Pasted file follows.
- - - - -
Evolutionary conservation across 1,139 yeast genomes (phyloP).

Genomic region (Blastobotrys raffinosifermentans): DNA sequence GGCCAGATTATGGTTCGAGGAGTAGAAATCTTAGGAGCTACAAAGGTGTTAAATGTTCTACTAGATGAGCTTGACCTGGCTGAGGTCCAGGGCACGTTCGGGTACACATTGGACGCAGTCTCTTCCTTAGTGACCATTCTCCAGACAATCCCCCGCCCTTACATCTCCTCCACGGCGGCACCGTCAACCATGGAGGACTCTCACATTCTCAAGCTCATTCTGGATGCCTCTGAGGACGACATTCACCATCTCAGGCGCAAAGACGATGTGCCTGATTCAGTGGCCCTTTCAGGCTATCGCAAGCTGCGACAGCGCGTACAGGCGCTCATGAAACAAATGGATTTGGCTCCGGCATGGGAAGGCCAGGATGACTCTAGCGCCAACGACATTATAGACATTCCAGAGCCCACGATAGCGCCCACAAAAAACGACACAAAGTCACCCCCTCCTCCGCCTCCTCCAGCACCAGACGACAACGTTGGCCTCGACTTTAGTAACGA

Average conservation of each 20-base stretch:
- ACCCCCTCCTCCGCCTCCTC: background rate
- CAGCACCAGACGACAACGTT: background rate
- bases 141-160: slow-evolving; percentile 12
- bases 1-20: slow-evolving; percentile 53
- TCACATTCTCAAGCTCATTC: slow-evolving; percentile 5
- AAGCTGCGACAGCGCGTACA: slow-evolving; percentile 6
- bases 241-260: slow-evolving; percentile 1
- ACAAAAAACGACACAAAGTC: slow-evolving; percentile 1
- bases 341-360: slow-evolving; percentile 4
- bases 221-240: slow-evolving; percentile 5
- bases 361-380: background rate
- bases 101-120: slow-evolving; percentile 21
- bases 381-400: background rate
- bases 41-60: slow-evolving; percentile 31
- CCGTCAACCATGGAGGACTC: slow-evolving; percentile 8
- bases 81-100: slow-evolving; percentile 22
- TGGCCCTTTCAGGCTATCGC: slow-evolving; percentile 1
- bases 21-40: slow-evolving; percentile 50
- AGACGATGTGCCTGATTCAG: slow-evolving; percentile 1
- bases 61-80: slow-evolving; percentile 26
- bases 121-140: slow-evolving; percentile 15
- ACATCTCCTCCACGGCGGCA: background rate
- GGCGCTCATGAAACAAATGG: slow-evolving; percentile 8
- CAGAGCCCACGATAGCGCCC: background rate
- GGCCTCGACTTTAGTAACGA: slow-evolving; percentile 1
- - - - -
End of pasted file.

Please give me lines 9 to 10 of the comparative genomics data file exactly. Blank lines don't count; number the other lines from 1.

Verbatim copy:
- AAGCTGCGACAGCGCGTACA: slow-evolving; percentile 6
- bases 241-260: slow-evolving; percentile 1